Sarah Sanders, the former White House press secretary, believes the impeachment inquiry is a “huge waste of time and a circus that has been put on by House Democrats.” Sanders called it an embarrassment to the Party, and unfair for the president, and believes he will be “fully vindicated’ if the impeachment trial is held in the Senate.

“Nancy Pelosi is making a big mistake,” she said, adding, “and it will backfire.”
“We will move forward, and the president will continue doing what he has done throughout the entire process,” she said. “Democrats have wasted all of their time, and all of America’s time on this ridiculous impeachment sham,” said Sanders.

The president is continuing to focus on the job he was elected by the people to do, and with the economy booming, the November job report showed 266,000 new jobs, matching a 50-year unemployment low at 3.5 percent. “No one can deny that under this president, the country is doing spectacular, particularly the economy,” said Sanders.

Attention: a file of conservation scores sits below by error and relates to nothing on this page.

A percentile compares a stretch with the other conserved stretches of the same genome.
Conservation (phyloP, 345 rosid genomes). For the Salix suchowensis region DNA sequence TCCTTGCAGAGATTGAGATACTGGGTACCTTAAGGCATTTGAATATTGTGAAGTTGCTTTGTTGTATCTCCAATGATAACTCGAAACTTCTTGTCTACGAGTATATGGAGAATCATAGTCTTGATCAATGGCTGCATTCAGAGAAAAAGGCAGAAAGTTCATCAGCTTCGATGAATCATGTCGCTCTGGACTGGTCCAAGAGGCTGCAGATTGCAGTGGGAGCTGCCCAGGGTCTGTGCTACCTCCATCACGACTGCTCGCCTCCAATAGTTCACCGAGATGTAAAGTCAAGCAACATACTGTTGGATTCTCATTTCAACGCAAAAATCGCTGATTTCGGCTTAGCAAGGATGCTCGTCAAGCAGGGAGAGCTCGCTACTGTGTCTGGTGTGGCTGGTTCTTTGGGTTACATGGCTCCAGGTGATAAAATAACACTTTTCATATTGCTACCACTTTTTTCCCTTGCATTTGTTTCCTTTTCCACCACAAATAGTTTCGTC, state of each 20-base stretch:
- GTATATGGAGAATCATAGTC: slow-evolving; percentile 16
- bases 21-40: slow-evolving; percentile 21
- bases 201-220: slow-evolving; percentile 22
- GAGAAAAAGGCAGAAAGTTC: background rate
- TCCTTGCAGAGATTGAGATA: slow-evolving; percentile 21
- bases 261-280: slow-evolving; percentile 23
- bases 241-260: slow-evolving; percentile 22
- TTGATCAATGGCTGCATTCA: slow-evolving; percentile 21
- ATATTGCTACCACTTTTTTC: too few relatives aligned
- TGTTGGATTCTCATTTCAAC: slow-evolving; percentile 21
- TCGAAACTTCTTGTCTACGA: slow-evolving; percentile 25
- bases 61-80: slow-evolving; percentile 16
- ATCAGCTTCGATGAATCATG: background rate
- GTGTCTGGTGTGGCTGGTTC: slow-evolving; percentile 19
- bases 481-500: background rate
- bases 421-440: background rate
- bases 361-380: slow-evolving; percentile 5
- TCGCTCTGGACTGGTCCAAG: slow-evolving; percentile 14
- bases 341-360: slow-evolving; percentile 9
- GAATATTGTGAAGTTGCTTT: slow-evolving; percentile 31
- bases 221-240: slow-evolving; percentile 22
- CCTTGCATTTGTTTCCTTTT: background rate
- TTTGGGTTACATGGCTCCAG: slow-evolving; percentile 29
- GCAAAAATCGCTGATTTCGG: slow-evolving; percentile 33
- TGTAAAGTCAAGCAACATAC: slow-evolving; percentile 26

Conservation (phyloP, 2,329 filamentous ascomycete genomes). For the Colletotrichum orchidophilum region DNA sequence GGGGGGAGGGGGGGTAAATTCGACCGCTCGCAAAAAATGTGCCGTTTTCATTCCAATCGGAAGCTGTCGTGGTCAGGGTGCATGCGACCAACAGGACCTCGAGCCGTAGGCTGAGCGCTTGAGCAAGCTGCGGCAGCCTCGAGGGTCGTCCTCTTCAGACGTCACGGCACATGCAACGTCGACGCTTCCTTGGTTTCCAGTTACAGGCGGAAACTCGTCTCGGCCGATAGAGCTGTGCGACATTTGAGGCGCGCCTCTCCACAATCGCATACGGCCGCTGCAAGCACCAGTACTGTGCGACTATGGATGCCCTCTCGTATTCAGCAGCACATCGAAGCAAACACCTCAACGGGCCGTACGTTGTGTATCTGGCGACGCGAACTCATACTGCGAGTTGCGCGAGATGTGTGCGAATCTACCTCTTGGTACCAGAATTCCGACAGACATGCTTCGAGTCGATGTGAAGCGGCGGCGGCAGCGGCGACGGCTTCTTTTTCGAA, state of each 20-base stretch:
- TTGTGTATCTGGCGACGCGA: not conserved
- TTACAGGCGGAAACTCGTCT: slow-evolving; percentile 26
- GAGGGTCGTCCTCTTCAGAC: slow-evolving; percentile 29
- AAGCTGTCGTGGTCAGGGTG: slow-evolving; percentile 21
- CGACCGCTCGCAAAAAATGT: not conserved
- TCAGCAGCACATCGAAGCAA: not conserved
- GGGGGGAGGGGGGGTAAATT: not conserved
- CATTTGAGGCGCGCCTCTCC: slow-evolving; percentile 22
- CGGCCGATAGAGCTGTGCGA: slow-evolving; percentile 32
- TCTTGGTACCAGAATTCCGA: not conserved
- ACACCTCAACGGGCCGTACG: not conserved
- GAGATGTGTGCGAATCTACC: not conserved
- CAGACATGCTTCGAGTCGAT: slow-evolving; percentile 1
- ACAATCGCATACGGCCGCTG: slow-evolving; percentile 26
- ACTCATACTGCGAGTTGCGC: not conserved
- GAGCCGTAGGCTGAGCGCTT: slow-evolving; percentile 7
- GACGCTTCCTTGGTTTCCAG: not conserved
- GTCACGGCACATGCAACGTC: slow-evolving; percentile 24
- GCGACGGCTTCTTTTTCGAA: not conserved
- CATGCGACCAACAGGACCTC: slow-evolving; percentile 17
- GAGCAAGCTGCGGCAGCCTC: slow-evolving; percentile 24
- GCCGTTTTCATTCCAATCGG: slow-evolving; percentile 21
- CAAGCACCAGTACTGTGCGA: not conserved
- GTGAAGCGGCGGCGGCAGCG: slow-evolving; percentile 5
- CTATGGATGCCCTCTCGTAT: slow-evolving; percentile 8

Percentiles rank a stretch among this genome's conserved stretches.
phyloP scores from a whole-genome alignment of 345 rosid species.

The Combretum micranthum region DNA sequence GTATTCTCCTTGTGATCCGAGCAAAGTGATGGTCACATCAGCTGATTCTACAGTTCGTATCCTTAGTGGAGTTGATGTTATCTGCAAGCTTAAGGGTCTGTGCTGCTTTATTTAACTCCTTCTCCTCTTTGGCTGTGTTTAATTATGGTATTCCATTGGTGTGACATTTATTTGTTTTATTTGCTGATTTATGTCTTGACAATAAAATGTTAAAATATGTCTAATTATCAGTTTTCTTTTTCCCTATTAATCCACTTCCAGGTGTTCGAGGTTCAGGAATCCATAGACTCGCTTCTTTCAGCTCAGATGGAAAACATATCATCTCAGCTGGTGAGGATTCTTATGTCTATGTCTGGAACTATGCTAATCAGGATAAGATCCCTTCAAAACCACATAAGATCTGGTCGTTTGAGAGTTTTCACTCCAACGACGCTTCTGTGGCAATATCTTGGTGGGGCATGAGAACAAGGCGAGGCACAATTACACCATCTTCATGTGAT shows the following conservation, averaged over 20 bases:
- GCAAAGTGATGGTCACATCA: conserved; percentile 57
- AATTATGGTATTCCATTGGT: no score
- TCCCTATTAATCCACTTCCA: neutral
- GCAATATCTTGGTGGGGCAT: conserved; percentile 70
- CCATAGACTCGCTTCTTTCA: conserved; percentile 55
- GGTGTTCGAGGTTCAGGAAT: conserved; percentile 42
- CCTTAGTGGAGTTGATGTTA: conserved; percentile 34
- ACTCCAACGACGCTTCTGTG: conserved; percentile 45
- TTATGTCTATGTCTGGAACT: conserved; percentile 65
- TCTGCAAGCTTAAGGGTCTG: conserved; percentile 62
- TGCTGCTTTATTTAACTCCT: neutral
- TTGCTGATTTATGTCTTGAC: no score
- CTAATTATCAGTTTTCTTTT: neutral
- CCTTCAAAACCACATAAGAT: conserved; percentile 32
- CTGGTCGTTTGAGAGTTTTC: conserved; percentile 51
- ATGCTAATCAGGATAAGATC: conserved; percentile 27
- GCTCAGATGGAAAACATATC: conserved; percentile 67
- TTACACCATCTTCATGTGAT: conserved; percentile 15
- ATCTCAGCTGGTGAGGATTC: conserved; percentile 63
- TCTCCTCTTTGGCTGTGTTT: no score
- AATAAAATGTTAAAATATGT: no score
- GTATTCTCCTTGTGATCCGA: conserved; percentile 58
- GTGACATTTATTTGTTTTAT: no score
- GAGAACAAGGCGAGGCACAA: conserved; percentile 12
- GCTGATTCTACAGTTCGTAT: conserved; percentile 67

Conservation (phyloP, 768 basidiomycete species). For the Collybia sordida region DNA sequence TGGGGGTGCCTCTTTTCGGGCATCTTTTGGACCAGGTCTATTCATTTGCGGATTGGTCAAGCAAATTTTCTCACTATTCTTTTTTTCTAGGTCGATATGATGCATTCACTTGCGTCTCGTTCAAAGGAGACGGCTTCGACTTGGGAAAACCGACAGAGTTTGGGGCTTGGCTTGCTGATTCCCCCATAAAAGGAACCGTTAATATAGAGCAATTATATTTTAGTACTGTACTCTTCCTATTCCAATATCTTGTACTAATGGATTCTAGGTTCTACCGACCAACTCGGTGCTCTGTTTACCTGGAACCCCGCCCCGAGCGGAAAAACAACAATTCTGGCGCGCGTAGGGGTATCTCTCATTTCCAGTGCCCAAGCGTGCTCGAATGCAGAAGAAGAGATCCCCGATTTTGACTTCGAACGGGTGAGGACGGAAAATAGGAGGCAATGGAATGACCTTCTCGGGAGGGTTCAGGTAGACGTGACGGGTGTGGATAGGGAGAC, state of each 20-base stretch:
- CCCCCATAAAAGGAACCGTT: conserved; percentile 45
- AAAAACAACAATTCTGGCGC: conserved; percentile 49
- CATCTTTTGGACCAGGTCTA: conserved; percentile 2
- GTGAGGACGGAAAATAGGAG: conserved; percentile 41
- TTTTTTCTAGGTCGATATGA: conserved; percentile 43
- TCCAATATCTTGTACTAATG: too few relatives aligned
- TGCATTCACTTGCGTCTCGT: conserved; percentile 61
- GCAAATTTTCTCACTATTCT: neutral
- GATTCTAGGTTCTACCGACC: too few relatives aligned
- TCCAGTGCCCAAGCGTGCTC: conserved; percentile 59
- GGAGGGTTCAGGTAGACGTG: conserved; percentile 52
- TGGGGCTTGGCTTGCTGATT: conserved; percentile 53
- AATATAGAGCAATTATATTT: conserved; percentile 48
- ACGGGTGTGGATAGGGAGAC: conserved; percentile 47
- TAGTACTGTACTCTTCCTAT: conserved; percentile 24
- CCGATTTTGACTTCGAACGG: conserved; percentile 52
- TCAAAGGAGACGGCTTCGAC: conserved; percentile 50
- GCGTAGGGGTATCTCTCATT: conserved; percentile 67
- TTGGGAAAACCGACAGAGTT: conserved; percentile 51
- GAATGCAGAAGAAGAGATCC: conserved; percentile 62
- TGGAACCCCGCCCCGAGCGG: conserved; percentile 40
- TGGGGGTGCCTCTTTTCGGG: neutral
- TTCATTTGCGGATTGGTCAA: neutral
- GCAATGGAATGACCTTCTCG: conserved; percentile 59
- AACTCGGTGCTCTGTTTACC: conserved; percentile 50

On Thursday, Dec. 5, House Speaker Nancy Pelosi called for articles of impeachment, after four law professors—three of them chosen by House Democrats—presented their argument for impeachment on Wednesday.

Three legal scholars all agreed that the president should be impeached. The fourth lawyer, law professor Jonathan Turley, although not a Trump supporter, argued the case against impeachment, “What we leave in the wake of this scandal will shape our democracy for generations to come. These ‘agitated passions’ will not be a substitute for proof in an impeachment. We currently have too much of the former and too little of the latter,” said Turley, who was subjected to threats during his testimony.

L-R: Constitutional law experts, Harvard Law School professor Noah Feldman, Stanford Law School professor Pamela Karlan, University of North Carolina Law School professor Michael Gerhardt and George Washington University Law School professor Jonathan Turley testify during a hearing before the House Judiciary Committee on the constitutional grounds for the impeachment of President Donald Trump, on Capitol Hill in Washington, on Dec. 4, 2019. (Andrew Harnik/AP Photo)

“My call for greater civility and dialogue may have been the least successful argument I made to the committee. Before I finished my testimony, my home and office were inundated with threatening messages and demands that I be fired from George Washington University for arguing that, while a case for impeachment can be made, it has not been made on this record,” Turley wrote in an op-ed for The Hill on Thursday.